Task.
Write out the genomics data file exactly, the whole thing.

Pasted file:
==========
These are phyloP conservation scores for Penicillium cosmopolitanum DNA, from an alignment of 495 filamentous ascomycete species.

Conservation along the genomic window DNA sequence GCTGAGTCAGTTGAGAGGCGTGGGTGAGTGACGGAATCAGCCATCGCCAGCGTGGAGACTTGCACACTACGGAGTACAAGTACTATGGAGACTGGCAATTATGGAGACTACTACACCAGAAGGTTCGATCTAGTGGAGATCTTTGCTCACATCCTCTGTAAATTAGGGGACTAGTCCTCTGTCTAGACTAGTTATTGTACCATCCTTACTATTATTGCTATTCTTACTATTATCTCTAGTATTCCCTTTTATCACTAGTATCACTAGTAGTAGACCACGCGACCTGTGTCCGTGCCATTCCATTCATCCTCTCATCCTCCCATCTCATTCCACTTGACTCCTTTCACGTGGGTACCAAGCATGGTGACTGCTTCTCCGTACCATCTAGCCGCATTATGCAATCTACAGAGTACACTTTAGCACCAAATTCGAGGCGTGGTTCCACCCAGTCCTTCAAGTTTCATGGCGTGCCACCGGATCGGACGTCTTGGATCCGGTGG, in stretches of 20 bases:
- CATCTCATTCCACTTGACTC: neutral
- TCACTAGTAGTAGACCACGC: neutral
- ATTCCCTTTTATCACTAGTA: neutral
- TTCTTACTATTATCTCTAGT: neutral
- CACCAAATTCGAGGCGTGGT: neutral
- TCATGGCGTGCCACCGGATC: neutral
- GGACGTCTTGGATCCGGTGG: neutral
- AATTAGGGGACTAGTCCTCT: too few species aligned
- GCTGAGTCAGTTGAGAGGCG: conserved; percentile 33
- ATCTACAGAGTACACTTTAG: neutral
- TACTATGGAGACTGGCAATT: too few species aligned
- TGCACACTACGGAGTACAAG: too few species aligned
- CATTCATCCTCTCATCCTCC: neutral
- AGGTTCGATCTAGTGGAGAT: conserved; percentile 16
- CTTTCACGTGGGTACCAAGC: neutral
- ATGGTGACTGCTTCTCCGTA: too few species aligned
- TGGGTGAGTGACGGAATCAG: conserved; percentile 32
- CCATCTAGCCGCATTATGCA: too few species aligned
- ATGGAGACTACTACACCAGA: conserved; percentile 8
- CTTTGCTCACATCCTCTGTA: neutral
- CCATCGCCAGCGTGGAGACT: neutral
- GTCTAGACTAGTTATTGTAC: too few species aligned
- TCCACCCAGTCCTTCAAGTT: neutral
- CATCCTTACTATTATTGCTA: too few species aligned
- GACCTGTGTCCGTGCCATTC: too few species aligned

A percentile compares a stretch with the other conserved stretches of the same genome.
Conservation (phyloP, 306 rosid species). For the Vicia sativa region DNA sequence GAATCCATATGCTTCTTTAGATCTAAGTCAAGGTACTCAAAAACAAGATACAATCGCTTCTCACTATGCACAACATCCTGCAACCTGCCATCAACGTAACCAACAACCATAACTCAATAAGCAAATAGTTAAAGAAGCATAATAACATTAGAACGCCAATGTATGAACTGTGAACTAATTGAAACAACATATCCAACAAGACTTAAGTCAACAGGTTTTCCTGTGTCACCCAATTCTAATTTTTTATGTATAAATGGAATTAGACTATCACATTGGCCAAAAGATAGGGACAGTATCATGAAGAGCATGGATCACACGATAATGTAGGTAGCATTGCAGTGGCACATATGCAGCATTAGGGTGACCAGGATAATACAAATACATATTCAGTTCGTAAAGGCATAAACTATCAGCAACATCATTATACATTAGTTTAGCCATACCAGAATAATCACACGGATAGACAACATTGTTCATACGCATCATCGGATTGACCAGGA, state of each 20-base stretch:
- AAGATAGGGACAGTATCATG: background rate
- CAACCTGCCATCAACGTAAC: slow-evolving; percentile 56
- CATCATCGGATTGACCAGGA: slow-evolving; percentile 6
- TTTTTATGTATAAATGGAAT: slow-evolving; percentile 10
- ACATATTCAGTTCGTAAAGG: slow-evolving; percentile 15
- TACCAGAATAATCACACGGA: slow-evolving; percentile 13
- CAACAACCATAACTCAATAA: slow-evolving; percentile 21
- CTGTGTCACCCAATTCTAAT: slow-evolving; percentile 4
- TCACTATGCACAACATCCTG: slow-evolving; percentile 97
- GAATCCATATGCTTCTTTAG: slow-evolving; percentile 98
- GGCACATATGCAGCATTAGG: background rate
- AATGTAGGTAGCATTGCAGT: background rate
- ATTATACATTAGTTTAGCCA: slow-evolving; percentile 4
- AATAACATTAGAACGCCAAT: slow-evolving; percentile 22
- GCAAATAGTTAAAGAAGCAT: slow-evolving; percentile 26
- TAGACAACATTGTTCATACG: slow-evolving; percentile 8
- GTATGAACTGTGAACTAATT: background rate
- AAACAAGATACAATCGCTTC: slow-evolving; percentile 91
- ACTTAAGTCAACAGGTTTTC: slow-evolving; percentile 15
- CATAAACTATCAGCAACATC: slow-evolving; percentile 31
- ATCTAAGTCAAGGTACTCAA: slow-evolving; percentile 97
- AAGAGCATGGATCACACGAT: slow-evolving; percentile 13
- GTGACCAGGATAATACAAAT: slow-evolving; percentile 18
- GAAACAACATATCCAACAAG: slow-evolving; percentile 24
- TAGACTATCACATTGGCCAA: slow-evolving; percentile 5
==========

These are phyloP conservation scores for Penicillium cosmopolitanum DNA, from an alignment of 495 filamentous ascomycete species.

Conservation along the genomic window DNA sequence GCTGAGTCAGTTGAGAGGCGTGGGTGAGTGACGGAATCAGCCATCGCCAGCGTGGAGACTTGCACACTACGGAGTACAAGTACTATGGAGACTGGCAATTATGGAGACTACTACACCAGAAGGTTCGATCTAGTGGAGATCTTTGCTCACATCCTCTGTAAATTAGGGGACTAGTCCTCTGTCTAGACTAGTTATTGTACCATCCTTACTATTATTGCTATTCTTACTATTATCTCTAGTATTCCCTTTTATCACTAGTATCACTAGTAGTAGACCACGCGACCTGTGTCCGTGCCATTCCATTCATCCTCTCATCCTCCCATCTCATTCCACTTGACTCCTTTCACGTGGGTACCAAGCATGGTGACTGCTTCTCCGTACCATCTAGCCGCATTATGCAATCTACAGAGTACACTTTAGCACCAAATTCGAGGCGTGGTTCCACCCAGTCCTTCAAGTTTCATGGCGTGCCACCGGATCGGACGTCTTGGATCCGGTGG, in stretches of 20 bases:
- CATCTCATTCCACTTGACTC: neutral
- TCACTAGTAGTAGACCACGC: neutral
- ATTCCCTTTTATCACTAGTA: neutral
- TTCTTACTATTATCTCTAGT: neutral
- CACCAAATTCGAGGCGTGGT: neutral
- TCATGGCGTGCCACCGGATC: neutral
- GGACGTCTTGGATCCGGTGG: neutral
- AATTAGGGGACTAGTCCTCT: too few species aligned
- GCTGAGTCAGTTGAGAGGCG: conserved; percentile 33
- ATCTACAGAGTACACTTTAG: neutral
- TACTATGGAGACTGGCAATT: too few species aligned
- TGCACACTACGGAGTACAAG: too few species aligned
- CATTCATCCTCTCATCCTCC: neutral
- AGGTTCGATCTAGTGGAGAT: conserved; percentile 16
- CTTTCACGTGGGTACCAAGC: neutral
- ATGGTGACTGCTTCTCCGTA: too few species aligned
- TGGGTGAGTGACGGAATCAG: conserved; percentile 32
- CCATCTAGCCGCATTATGCA: too few species aligned
- ATGGAGACTACTACACCAGA: conserved; percentile 8
- CTTTGCTCACATCCTCTGTA: neutral
- CCATCGCCAGCGTGGAGACT: neutral
- GTCTAGACTAGTTATTGTAC: too few species aligned
- TCCACCCAGTCCTTCAAGTT: neutral
- CATCCTTACTATTATTGCTA: too few species aligned
- GACCTGTGTCCGTGCCATTC: too few species aligned

A percentile compares a stretch with the other conserved stretches of the same genome.
Conservation (phyloP, 306 rosid species). For the Vicia sativa region DNA sequence GAATCCATATGCTTCTTTAGATCTAAGTCAAGGTACTCAAAAACAAGATACAATCGCTTCTCACTATGCACAACATCCTGCAACCTGCCATCAACGTAACCAACAACCATAACTCAATAAGCAAATAGTTAAAGAAGCATAATAACATTAGAACGCCAATGTATGAACTGTGAACTAATTGAAACAACATATCCAACAAGACTTAAGTCAACAGGTTTTCCTGTGTCACCCAATTCTAATTTTTTATGTATAAATGGAATTAGACTATCACATTGGCCAAAAGATAGGGACAGTATCATGAAGAGCATGGATCACACGATAATGTAGGTAGCATTGCAGTGGCACATATGCAGCATTAGGGTGACCAGGATAATACAAATACATATTCAGTTCGTAAAGGCATAAACTATCAGCAACATCATTATACATTAGTTTAGCCATACCAGAATAATCACACGGATAGACAACATTGTTCATACGCATCATCGGATTGACCAGGA, state of each 20-base stretch:
- AAGATAGGGACAGTATCATG: background rate
- CAACCTGCCATCAACGTAAC: slow-evolving; percentile 56
- CATCATCGGATTGACCAGGA: slow-evolving; percentile 6
- TTTTTATGTATAAATGGAAT: slow-evolving; percentile 10
- ACATATTCAGTTCGTAAAGG: slow-evolving; percentile 15
- TACCAGAATAATCACACGGA: slow-evolving; percentile 13
- CAACAACCATAACTCAATAA: slow-evolving; percentile 21
- CTGTGTCACCCAATTCTAAT: slow-evolving; percentile 4
- TCACTATGCACAACATCCTG: slow-evolving; percentile 97
- GAATCCATATGCTTCTTTAG: slow-evolving; percentile 98
- GGCACATATGCAGCATTAGG: background rate
- AATGTAGGTAGCATTGCAGT: background rate
- ATTATACATTAGTTTAGCCA: slow-evolving; percentile 4
- AATAACATTAGAACGCCAAT: slow-evolving; percentile 22
- GCAAATAGTTAAAGAAGCAT: slow-evolving; percentile 26
- TAGACAACATTGTTCATACG: slow-evolving; percentile 8
- GTATGAACTGTGAACTAATT: background rate
- AAACAAGATACAATCGCTTC: slow-evolving; percentile 91
- ACTTAAGTCAACAGGTTTTC: slow-evolving; percentile 15
- CATAAACTATCAGCAACATC: slow-evolving; percentile 31
- ATCTAAGTCAAGGTACTCAA: slow-evolving; percentile 97
- AAGAGCATGGATCACACGAT: slow-evolving; percentile 13
- GTGACCAGGATAATACAAAT: slow-evolving; percentile 18
- GAAACAACATATCCAACAAG: slow-evolving; percentile 24
- TAGACTATCACATTGGCCAA: slow-evolving; percentile 5